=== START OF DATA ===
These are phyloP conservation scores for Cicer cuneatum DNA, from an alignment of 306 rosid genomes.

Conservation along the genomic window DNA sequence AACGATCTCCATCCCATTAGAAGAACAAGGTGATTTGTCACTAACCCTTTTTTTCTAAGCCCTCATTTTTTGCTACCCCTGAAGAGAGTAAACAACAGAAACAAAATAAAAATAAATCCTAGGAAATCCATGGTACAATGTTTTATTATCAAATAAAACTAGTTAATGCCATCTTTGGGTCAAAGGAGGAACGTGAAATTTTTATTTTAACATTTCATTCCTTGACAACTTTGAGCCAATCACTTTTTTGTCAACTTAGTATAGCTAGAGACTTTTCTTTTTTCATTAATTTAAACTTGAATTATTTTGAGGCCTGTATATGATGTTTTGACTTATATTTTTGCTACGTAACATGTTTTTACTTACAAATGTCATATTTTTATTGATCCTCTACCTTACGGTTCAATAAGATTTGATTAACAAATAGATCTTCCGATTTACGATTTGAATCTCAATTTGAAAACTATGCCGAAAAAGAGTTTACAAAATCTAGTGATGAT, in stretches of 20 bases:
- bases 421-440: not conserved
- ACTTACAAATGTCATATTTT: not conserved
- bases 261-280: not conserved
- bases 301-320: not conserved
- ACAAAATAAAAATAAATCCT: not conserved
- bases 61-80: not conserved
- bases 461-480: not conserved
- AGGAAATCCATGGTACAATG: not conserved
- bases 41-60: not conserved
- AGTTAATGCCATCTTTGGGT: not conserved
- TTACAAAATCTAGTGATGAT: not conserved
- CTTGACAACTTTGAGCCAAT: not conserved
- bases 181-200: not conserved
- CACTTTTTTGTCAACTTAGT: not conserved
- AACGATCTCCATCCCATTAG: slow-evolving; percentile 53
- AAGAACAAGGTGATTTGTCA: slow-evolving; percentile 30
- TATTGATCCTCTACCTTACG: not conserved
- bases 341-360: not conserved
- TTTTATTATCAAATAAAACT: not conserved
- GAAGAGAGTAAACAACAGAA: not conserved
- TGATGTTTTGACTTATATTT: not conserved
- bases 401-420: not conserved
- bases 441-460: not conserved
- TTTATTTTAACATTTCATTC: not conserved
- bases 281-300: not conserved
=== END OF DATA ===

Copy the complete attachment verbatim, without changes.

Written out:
These are phyloP conservation scores for Cicer cuneatum DNA, from an alignment of 306 rosid genomes.

Conservation along the genomic window DNA sequence AACGATCTCCATCCCATTAGAAGAACAAGGTGATTTGTCACTAACCCTTTTTTTCTAAGCCCTCATTTTTTGCTACCCCTGAAGAGAGTAAACAACAGAAACAAAATAAAAATAAATCCTAGGAAATCCATGGTACAATGTTTTATTATCAAATAAAACTAGTTAATGCCATCTTTGGGTCAAAGGAGGAACGTGAAATTTTTATTTTAACATTTCATTCCTTGACAACTTTGAGCCAATCACTTTTTTGTCAACTTAGTATAGCTAGAGACTTTTCTTTTTTCATTAATTTAAACTTGAATTATTTTGAGGCCTGTATATGATGTTTTGACTTATATTTTTGCTACGTAACATGTTTTTACTTACAAATGTCATATTTTTATTGATCCTCTACCTTACGGTTCAATAAGATTTGATTAACAAATAGATCTTCCGATTTACGATTTGAATCTCAATTTGAAAACTATGCCGAAAAAGAGTTTACAAAATCTAGTGATGAT, in stretches of 20 bases:
- bases 421-440: not conserved
- ACTTACAAATGTCATATTTT: not conserved
- bases 261-280: not conserved
- bases 301-320: not conserved
- ACAAAATAAAAATAAATCCT: not conserved
- bases 61-80: not conserved
- bases 461-480: not conserved
- AGGAAATCCATGGTACAATG: not conserved
- bases 41-60: not conserved
- AGTTAATGCCATCTTTGGGT: not conserved
- TTACAAAATCTAGTGATGAT: not conserved
- CTTGACAACTTTGAGCCAAT: not conserved
- bases 181-200: not conserved
- CACTTTTTTGTCAACTTAGT: not conserved
- AACGATCTCCATCCCATTAG: slow-evolving; percentile 53
- AAGAACAAGGTGATTTGTCA: slow-evolving; percentile 30
- TATTGATCCTCTACCTTACG: not conserved
- bases 341-360: not conserved
- TTTTATTATCAAATAAAACT: not conserved
- GAAGAGAGTAAACAACAGAA: not conserved
- TGATGTTTTGACTTATATTT: not conserved
- bases 401-420: not conserved
- bases 441-460: not conserved
- TTTATTTTAACATTTCATTC: not conserved
- bases 281-300: not conserved